I used to have visions of lovely tables with artful placecards and cloth napkins, freshly bathed children and of-the-earth side dishes adorning a perfectly cooked organic free range turkey. This would be secondary, of course, to our long cherished holiday traditions rife with homemade charm and heartfelt sharing (see lovely note above). We would be one of those families, the ones that make your mouth gape open when you read about them in Mothering magazine. The ones who are so casually down to earth that surely they can only be nothing but absolutely perfect.
The real Thanksgiving (at least at my house) is way more complicated. There are no discernible traditions to speak of. We are more the pajama, wear-what-you-had-on yesterday kind of celebrants. The dishes are laden with preservatives, cream, butter and an ungodly amount of bacon. The guests are from down the street, up the block, around the world--a collection of stray friends with no where else to go, not to mention the occasional stranger.
This is how we do the holidays--laid back, open to outsiders, and for the most part, fairly stress-free.
There's no way to know which pieces of our holiday habits our kids will hold on to twenty Thanksgivings from now. I don't think my mother had any idea how all those years in the kitchen would turn out to be the most cherished memory of all--even if in reality she spent years doing all of the cooking before we were old enough to help. Still, these little quirky things we keep returning to are the stuff of our holiday stories. Our attempts at perfection will quickly be forgotten, but all the rest? That will stay, and for this I'm so, so glad.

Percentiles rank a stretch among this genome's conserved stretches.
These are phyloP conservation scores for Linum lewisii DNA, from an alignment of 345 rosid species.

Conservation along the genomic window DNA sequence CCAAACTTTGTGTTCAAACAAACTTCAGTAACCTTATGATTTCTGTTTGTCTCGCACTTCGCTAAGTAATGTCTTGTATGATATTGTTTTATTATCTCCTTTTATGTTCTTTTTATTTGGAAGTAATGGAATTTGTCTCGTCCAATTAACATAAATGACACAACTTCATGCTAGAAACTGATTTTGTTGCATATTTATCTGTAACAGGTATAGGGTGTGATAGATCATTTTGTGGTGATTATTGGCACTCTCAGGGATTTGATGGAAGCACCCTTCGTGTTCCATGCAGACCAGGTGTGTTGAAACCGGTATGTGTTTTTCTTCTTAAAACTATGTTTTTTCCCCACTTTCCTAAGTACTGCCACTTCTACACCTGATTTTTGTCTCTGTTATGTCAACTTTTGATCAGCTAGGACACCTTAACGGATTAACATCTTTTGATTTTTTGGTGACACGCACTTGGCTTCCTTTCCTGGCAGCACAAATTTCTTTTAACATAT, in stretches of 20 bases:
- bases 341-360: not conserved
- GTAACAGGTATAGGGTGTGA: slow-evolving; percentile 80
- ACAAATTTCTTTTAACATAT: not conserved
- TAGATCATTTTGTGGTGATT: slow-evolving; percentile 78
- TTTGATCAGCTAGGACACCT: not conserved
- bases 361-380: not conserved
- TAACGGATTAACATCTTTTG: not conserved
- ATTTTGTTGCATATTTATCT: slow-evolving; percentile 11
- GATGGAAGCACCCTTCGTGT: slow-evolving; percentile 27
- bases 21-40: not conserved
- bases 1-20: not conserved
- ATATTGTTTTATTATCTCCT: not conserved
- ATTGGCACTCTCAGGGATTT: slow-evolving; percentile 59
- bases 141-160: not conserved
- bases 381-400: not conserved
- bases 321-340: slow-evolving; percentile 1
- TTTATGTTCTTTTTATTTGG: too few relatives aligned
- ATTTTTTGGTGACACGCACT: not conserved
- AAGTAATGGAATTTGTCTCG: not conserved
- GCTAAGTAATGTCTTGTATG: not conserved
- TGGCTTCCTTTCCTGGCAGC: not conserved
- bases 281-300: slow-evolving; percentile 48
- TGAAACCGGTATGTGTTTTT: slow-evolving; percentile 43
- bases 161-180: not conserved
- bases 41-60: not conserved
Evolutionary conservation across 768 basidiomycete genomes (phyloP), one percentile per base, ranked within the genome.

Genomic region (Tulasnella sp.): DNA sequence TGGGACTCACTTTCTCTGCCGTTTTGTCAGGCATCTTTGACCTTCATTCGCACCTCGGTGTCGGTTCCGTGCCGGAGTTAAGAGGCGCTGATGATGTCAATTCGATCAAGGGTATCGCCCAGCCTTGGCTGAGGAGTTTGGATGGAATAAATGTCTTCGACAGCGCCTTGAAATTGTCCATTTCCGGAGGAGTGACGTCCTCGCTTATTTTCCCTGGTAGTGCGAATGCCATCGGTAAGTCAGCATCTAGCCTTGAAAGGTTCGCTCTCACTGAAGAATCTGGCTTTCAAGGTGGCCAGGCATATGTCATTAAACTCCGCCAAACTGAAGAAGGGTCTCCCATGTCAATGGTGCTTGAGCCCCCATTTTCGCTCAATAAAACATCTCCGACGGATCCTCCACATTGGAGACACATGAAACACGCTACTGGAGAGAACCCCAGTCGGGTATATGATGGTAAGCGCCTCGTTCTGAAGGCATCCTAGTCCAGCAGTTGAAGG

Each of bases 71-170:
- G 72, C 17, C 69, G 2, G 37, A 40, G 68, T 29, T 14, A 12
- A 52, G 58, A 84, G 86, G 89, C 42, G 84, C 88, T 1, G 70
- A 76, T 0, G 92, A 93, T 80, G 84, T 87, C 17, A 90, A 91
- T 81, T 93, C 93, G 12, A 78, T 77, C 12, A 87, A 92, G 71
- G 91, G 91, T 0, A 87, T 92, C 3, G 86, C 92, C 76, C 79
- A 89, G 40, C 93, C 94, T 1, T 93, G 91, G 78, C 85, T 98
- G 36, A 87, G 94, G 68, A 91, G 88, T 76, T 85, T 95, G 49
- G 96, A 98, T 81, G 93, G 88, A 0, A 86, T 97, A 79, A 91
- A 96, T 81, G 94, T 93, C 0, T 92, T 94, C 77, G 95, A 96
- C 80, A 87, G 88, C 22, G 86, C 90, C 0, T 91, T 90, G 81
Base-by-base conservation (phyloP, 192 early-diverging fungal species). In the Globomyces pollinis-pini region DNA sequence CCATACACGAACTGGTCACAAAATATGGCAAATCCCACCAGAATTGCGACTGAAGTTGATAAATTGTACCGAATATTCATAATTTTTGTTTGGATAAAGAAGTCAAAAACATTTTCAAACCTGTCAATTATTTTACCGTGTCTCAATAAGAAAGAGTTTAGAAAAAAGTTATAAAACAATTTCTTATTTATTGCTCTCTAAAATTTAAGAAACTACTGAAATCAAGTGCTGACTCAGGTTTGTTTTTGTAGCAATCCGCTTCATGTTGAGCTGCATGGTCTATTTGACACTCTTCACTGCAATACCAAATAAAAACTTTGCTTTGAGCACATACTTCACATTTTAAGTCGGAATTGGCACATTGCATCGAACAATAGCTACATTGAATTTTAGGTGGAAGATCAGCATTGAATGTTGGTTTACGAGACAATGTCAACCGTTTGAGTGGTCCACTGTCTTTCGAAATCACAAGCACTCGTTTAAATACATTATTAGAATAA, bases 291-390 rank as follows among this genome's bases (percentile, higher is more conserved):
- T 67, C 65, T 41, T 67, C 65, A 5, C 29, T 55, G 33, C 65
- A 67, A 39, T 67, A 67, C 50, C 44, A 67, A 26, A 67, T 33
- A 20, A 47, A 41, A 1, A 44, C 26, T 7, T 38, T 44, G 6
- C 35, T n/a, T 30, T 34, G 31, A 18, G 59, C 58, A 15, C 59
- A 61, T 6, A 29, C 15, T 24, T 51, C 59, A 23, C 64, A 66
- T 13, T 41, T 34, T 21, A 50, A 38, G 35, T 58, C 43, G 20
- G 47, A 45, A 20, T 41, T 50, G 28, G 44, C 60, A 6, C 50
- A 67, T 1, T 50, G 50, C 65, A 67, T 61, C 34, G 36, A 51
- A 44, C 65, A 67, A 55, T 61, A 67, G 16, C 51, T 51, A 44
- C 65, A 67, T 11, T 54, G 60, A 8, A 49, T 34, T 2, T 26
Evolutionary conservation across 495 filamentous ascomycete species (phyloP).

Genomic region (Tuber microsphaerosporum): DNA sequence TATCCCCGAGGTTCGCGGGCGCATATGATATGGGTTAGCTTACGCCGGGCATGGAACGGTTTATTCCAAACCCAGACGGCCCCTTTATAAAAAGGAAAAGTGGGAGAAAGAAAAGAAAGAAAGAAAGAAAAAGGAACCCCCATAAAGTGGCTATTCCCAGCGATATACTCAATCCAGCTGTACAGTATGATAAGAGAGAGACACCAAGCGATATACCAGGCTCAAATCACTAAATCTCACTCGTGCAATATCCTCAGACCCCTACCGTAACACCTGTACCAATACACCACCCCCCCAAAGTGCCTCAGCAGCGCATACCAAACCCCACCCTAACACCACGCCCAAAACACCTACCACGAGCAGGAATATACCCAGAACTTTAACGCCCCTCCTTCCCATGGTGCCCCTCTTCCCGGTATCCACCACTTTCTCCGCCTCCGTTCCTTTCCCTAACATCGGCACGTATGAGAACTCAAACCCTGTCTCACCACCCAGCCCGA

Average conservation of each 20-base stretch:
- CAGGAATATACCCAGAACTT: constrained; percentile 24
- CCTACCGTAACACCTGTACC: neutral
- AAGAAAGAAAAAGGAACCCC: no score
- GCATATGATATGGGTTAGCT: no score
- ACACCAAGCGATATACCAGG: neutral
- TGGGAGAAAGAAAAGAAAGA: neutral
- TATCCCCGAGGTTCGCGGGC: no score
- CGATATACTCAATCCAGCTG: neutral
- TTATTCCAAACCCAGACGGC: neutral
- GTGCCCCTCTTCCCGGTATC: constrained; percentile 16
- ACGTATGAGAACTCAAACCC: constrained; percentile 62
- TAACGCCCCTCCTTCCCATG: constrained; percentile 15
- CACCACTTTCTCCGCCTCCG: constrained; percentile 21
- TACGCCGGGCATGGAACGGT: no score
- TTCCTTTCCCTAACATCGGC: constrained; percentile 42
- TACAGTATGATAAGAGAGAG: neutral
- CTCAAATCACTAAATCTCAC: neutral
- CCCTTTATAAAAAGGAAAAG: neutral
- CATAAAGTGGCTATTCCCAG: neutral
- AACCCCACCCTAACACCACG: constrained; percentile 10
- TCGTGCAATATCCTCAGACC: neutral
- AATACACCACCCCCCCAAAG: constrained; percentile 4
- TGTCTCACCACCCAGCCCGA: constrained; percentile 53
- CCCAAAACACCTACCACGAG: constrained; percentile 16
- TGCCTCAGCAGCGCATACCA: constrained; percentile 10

Here's a little holiday survey to take with your kids. Use these questions on your own tribe or answer for yourself.
Do you have any memories of Thanksgiving when you were a little kid? (Little kids especially love to answer this kind of question.)
What's your favorite thing about Thanksgiving?
Do you have a secret Thanksgiving wish?
Comments are open for your favorite replies.